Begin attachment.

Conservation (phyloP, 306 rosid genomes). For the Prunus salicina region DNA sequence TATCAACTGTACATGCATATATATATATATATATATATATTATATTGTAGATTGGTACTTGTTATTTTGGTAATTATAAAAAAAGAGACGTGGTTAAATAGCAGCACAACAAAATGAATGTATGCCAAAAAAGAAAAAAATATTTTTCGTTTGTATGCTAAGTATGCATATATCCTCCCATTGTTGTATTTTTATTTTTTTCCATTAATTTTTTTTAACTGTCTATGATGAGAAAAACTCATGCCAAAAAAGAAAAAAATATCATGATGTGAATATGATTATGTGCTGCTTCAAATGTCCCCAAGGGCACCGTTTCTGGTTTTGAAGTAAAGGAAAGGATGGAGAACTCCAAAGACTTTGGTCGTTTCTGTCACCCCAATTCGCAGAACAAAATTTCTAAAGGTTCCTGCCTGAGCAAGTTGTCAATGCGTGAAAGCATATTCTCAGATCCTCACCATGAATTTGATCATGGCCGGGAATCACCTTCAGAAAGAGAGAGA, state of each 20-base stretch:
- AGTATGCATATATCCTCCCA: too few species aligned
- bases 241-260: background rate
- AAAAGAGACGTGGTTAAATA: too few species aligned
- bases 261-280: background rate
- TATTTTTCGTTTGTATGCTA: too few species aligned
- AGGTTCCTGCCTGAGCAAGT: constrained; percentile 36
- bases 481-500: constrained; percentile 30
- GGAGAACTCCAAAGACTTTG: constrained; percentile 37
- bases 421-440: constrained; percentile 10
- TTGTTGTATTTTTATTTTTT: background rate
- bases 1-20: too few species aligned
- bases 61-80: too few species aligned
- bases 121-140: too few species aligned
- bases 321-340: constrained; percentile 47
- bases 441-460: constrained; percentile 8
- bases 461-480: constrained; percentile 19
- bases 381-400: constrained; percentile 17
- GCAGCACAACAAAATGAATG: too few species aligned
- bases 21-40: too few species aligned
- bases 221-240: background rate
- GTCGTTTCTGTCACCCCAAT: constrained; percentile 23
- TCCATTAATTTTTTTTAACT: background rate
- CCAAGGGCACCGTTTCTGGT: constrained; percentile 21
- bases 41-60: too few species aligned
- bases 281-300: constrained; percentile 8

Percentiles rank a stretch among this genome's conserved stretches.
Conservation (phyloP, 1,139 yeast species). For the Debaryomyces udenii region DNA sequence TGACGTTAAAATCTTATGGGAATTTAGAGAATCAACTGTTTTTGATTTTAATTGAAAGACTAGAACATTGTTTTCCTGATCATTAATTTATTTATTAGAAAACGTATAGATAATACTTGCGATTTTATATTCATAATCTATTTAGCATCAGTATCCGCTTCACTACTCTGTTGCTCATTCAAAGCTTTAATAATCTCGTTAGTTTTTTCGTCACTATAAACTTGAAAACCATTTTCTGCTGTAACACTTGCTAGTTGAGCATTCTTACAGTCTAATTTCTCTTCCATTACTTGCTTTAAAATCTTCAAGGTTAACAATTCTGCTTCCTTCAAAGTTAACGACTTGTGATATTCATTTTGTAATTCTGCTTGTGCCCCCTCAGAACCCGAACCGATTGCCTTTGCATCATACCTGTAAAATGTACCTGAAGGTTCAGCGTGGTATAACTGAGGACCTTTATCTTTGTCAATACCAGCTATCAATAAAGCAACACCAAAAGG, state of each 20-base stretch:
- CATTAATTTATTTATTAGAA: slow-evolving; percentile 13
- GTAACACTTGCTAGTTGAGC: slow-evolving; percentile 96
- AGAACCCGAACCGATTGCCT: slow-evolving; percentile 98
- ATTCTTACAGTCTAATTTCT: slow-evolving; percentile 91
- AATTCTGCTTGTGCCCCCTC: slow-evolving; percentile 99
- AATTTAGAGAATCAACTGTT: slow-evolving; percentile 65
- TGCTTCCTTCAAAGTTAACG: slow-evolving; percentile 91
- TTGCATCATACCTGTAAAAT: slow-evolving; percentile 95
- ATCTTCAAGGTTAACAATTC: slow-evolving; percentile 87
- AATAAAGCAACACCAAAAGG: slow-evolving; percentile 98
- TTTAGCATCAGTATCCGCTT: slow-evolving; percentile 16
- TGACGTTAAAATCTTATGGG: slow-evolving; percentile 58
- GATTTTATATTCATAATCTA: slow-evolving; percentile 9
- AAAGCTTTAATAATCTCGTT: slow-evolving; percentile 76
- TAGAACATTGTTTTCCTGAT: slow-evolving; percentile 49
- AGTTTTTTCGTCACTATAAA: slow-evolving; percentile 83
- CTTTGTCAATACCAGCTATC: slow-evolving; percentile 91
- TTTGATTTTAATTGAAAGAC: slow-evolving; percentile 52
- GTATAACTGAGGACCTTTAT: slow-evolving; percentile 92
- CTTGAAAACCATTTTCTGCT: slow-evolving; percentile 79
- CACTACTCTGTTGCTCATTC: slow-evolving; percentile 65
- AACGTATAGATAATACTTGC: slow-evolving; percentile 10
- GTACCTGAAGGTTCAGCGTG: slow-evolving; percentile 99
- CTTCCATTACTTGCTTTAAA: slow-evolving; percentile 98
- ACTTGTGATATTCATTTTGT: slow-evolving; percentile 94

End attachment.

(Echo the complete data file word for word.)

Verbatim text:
Conservation (phyloP, 306 rosid genomes). For the Prunus salicina region DNA sequence TATCAACTGTACATGCATATATATATATATATATATATATTATATTGTAGATTGGTACTTGTTATTTTGGTAATTATAAAAAAAGAGACGTGGTTAAATAGCAGCACAACAAAATGAATGTATGCCAAAAAAGAAAAAAATATTTTTCGTTTGTATGCTAAGTATGCATATATCCTCCCATTGTTGTATTTTTATTTTTTTCCATTAATTTTTTTTAACTGTCTATGATGAGAAAAACTCATGCCAAAAAAGAAAAAAATATCATGATGTGAATATGATTATGTGCTGCTTCAAATGTCCCCAAGGGCACCGTTTCTGGTTTTGAAGTAAAGGAAAGGATGGAGAACTCCAAAGACTTTGGTCGTTTCTGTCACCCCAATTCGCAGAACAAAATTTCTAAAGGTTCCTGCCTGAGCAAGTTGTCAATGCGTGAAAGCATATTCTCAGATCCTCACCATGAATTTGATCATGGCCGGGAATCACCTTCAGAAAGAGAGAGA, state of each 20-base stretch:
- AGTATGCATATATCCTCCCA: too few species aligned
- bases 241-260: background rate
- AAAAGAGACGTGGTTAAATA: too few species aligned
- bases 261-280: background rate
- TATTTTTCGTTTGTATGCTA: too few species aligned
- AGGTTCCTGCCTGAGCAAGT: constrained; percentile 36
- bases 481-500: constrained; percentile 30
- GGAGAACTCCAAAGACTTTG: constrained; percentile 37
- bases 421-440: constrained; percentile 10
- TTGTTGTATTTTTATTTTTT: background rate
- bases 1-20: too few species aligned
- bases 61-80: too few species aligned
- bases 121-140: too few species aligned
- bases 321-340: constrained; percentile 47
- bases 441-460: constrained; percentile 8
- bases 461-480: constrained; percentile 19
- bases 381-400: constrained; percentile 17
- GCAGCACAACAAAATGAATG: too few species aligned
- bases 21-40: too few species aligned
- bases 221-240: background rate
- GTCGTTTCTGTCACCCCAAT: constrained; percentile 23
- TCCATTAATTTTTTTTAACT: background rate
- CCAAGGGCACCGTTTCTGGT: constrained; percentile 21
- bases 41-60: too few species aligned
- bases 281-300: constrained; percentile 8

Percentiles rank a stretch among this genome's conserved stretches.
Conservation (phyloP, 1,139 yeast species). For the Debaryomyces udenii region DNA sequence TGACGTTAAAATCTTATGGGAATTTAGAGAATCAACTGTTTTTGATTTTAATTGAAAGACTAGAACATTGTTTTCCTGATCATTAATTTATTTATTAGAAAACGTATAGATAATACTTGCGATTTTATATTCATAATCTATTTAGCATCAGTATCCGCTTCACTACTCTGTTGCTCATTCAAAGCTTTAATAATCTCGTTAGTTTTTTCGTCACTATAAACTTGAAAACCATTTTCTGCTGTAACACTTGCTAGTTGAGCATTCTTACAGTCTAATTTCTCTTCCATTACTTGCTTTAAAATCTTCAAGGTTAACAATTCTGCTTCCTTCAAAGTTAACGACTTGTGATATTCATTTTGTAATTCTGCTTGTGCCCCCTCAGAACCCGAACCGATTGCCTTTGCATCATACCTGTAAAATGTACCTGAAGGTTCAGCGTGGTATAACTGAGGACCTTTATCTTTGTCAATACCAGCTATCAATAAAGCAACACCAAAAGG, state of each 20-base stretch:
- CATTAATTTATTTATTAGAA: slow-evolving; percentile 13
- GTAACACTTGCTAGTTGAGC: slow-evolving; percentile 96
- AGAACCCGAACCGATTGCCT: slow-evolving; percentile 98
- ATTCTTACAGTCTAATTTCT: slow-evolving; percentile 91
- AATTCTGCTTGTGCCCCCTC: slow-evolving; percentile 99
- AATTTAGAGAATCAACTGTT: slow-evolving; percentile 65
- TGCTTCCTTCAAAGTTAACG: slow-evolving; percentile 91
- TTGCATCATACCTGTAAAAT: slow-evolving; percentile 95
- ATCTTCAAGGTTAACAATTC: slow-evolving; percentile 87
- AATAAAGCAACACCAAAAGG: slow-evolving; percentile 98
- TTTAGCATCAGTATCCGCTT: slow-evolving; percentile 16
- TGACGTTAAAATCTTATGGG: slow-evolving; percentile 58
- GATTTTATATTCATAATCTA: slow-evolving; percentile 9
- AAAGCTTTAATAATCTCGTT: slow-evolving; percentile 76
- TAGAACATTGTTTTCCTGAT: slow-evolving; percentile 49
- AGTTTTTTCGTCACTATAAA: slow-evolving; percentile 83
- CTTTGTCAATACCAGCTATC: slow-evolving; percentile 91
- TTTGATTTTAATTGAAAGAC: slow-evolving; percentile 52
- GTATAACTGAGGACCTTTAT: slow-evolving; percentile 92
- CTTGAAAACCATTTTCTGCT: slow-evolving; percentile 79
- CACTACTCTGTTGCTCATTC: slow-evolving; percentile 65
- AACGTATAGATAATACTTGC: slow-evolving; percentile 10
- GTACCTGAAGGTTCAGCGTG: slow-evolving; percentile 99
- CTTCCATTACTTGCTTTAAA: slow-evolving; percentile 98
- ACTTGTGATATTCATTTTGT: slow-evolving; percentile 94